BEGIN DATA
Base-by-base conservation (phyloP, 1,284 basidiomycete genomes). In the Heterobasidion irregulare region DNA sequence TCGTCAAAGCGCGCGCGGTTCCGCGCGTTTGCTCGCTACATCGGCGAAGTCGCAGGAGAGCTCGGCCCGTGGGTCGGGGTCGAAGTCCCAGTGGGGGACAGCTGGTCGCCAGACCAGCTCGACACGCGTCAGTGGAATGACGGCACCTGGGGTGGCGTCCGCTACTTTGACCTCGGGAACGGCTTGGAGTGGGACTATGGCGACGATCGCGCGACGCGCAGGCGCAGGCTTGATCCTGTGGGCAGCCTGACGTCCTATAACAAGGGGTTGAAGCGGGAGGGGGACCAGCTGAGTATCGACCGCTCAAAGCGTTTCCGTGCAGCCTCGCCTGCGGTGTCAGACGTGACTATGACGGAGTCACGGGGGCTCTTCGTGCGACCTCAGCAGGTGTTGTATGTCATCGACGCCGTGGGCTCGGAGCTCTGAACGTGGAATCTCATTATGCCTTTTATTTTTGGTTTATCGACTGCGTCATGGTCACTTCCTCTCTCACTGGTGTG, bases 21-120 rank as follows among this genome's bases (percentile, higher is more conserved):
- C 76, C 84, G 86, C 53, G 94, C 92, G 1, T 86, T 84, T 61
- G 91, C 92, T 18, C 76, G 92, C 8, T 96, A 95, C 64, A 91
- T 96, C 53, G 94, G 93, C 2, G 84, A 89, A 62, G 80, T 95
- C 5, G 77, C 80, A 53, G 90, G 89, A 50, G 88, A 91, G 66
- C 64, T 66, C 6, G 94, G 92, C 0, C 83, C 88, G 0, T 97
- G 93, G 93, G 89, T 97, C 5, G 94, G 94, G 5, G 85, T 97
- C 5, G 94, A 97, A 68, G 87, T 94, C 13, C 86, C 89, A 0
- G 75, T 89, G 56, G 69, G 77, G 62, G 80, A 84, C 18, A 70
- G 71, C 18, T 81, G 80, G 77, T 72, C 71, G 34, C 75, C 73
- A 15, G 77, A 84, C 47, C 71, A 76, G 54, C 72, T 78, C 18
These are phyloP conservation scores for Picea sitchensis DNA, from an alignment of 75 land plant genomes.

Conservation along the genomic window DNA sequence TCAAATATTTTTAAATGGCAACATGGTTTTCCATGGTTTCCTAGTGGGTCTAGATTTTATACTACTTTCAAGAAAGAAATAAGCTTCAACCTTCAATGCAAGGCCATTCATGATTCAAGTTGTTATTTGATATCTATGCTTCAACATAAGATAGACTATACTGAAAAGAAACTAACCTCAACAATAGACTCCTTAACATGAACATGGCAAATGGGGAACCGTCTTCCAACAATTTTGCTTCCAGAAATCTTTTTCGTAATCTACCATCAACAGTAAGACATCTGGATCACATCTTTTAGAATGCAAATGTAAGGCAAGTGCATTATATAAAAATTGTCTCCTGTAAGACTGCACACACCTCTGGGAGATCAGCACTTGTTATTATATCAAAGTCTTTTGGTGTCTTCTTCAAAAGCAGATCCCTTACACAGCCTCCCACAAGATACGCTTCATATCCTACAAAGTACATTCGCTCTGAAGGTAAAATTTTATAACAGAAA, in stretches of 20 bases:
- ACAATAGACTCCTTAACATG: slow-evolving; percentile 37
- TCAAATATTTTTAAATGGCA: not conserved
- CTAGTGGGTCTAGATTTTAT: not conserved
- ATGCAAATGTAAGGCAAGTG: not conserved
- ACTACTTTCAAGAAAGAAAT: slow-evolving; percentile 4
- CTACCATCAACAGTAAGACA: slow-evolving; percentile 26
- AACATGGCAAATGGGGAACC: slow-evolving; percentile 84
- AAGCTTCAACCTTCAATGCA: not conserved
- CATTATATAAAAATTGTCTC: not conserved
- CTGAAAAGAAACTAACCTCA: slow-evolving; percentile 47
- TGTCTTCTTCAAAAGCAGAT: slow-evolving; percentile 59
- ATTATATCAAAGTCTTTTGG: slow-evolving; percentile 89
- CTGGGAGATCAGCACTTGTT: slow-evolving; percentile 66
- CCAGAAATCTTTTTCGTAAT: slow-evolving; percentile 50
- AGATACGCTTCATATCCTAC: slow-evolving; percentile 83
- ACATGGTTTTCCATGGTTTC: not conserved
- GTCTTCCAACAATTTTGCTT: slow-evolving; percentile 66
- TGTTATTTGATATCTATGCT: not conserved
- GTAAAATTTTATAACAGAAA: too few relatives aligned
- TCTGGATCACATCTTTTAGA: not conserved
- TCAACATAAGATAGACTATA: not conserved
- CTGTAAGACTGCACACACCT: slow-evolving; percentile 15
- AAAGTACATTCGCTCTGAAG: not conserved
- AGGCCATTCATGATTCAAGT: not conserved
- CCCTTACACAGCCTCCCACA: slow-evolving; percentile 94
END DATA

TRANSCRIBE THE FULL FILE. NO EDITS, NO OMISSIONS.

Base-by-base conservation (phyloP, 1,284 basidiomycete genomes). In the Heterobasidion irregulare region DNA sequence TCGTCAAAGCGCGCGCGGTTCCGCGCGTTTGCTCGCTACATCGGCGAAGTCGCAGGAGAGCTCGGCCCGTGGGTCGGGGTCGAAGTCCCAGTGGGGGACAGCTGGTCGCCAGACCAGCTCGACACGCGTCAGTGGAATGACGGCACCTGGGGTGGCGTCCGCTACTTTGACCTCGGGAACGGCTTGGAGTGGGACTATGGCGACGATCGCGCGACGCGCAGGCGCAGGCTTGATCCTGTGGGCAGCCTGACGTCCTATAACAAGGGGTTGAAGCGGGAGGGGGACCAGCTGAGTATCGACCGCTCAAAGCGTTTCCGTGCAGCCTCGCCTGCGGTGTCAGACGTGACTATGACGGAGTCACGGGGGCTCTTCGTGCGACCTCAGCAGGTGTTGTATGTCATCGACGCCGTGGGCTCGGAGCTCTGAACGTGGAATCTCATTATGCCTTTTATTTTTGGTTTATCGACTGCGTCATGGTCACTTCCTCTCTCACTGGTGTG, bases 21-120 rank as follows among this genome's bases (percentile, higher is more conserved):
- C 76, C 84, G 86, C 53, G 94, C 92, G 1, T 86, T 84, T 61
- G 91, C 92, T 18, C 76, G 92, C 8, T 96, A 95, C 64, A 91
- T 96, C 53, G 94, G 93, C 2, G 84, A 89, A 62, G 80, T 95
- C 5, G 77, C 80, A 53, G 90, G 89, A 50, G 88, A 91, G 66
- C 64, T 66, C 6, G 94, G 92, C 0, C 83, C 88, G 0, T 97
- G 93, G 93, G 89, T 97, C 5, G 94, G 94, G 5, G 85, T 97
- C 5, G 94, A 97, A 68, G 87, T 94, C 13, C 86, C 89, A 0
- G 75, T 89, G 56, G 69, G 77, G 62, G 80, A 84, C 18, A 70
- G 71, C 18, T 81, G 80, G 77, T 72, C 71, G 34, C 75, C 73
- A 15, G 77, A 84, C 47, C 71, A 76, G 54, C 72, T 78, C 18
These are phyloP conservation scores for Picea sitchensis DNA, from an alignment of 75 land plant genomes.

Conservation along the genomic window DNA sequence TCAAATATTTTTAAATGGCAACATGGTTTTCCATGGTTTCCTAGTGGGTCTAGATTTTATACTACTTTCAAGAAAGAAATAAGCTTCAACCTTCAATGCAAGGCCATTCATGATTCAAGTTGTTATTTGATATCTATGCTTCAACATAAGATAGACTATACTGAAAAGAAACTAACCTCAACAATAGACTCCTTAACATGAACATGGCAAATGGGGAACCGTCTTCCAACAATTTTGCTTCCAGAAATCTTTTTCGTAATCTACCATCAACAGTAAGACATCTGGATCACATCTTTTAGAATGCAAATGTAAGGCAAGTGCATTATATAAAAATTGTCTCCTGTAAGACTGCACACACCTCTGGGAGATCAGCACTTGTTATTATATCAAAGTCTTTTGGTGTCTTCTTCAAAAGCAGATCCCTTACACAGCCTCCCACAAGATACGCTTCATATCCTACAAAGTACATTCGCTCTGAAGGTAAAATTTTATAACAGAAA, in stretches of 20 bases:
- ACAATAGACTCCTTAACATG: slow-evolving; percentile 37
- TCAAATATTTTTAAATGGCA: not conserved
- CTAGTGGGTCTAGATTTTAT: not conserved
- ATGCAAATGTAAGGCAAGTG: not conserved
- ACTACTTTCAAGAAAGAAAT: slow-evolving; percentile 4
- CTACCATCAACAGTAAGACA: slow-evolving; percentile 26
- AACATGGCAAATGGGGAACC: slow-evolving; percentile 84
- AAGCTTCAACCTTCAATGCA: not conserved
- CATTATATAAAAATTGTCTC: not conserved
- CTGAAAAGAAACTAACCTCA: slow-evolving; percentile 47
- TGTCTTCTTCAAAAGCAGAT: slow-evolving; percentile 59
- ATTATATCAAAGTCTTTTGG: slow-evolving; percentile 89
- CTGGGAGATCAGCACTTGTT: slow-evolving; percentile 66
- CCAGAAATCTTTTTCGTAAT: slow-evolving; percentile 50
- AGATACGCTTCATATCCTAC: slow-evolving; percentile 83
- ACATGGTTTTCCATGGTTTC: not conserved
- GTCTTCCAACAATTTTGCTT: slow-evolving; percentile 66
- TGTTATTTGATATCTATGCT: not conserved
- GTAAAATTTTATAACAGAAA: too few relatives aligned
- TCTGGATCACATCTTTTAGA: not conserved
- TCAACATAAGATAGACTATA: not conserved
- CTGTAAGACTGCACACACCT: slow-evolving; percentile 15
- AAAGTACATTCGCTCTGAAG: not conserved
- AGGCCATTCATGATTCAAGT: not conserved
- CCCTTACACAGCCTCCCACA: slow-evolving; percentile 94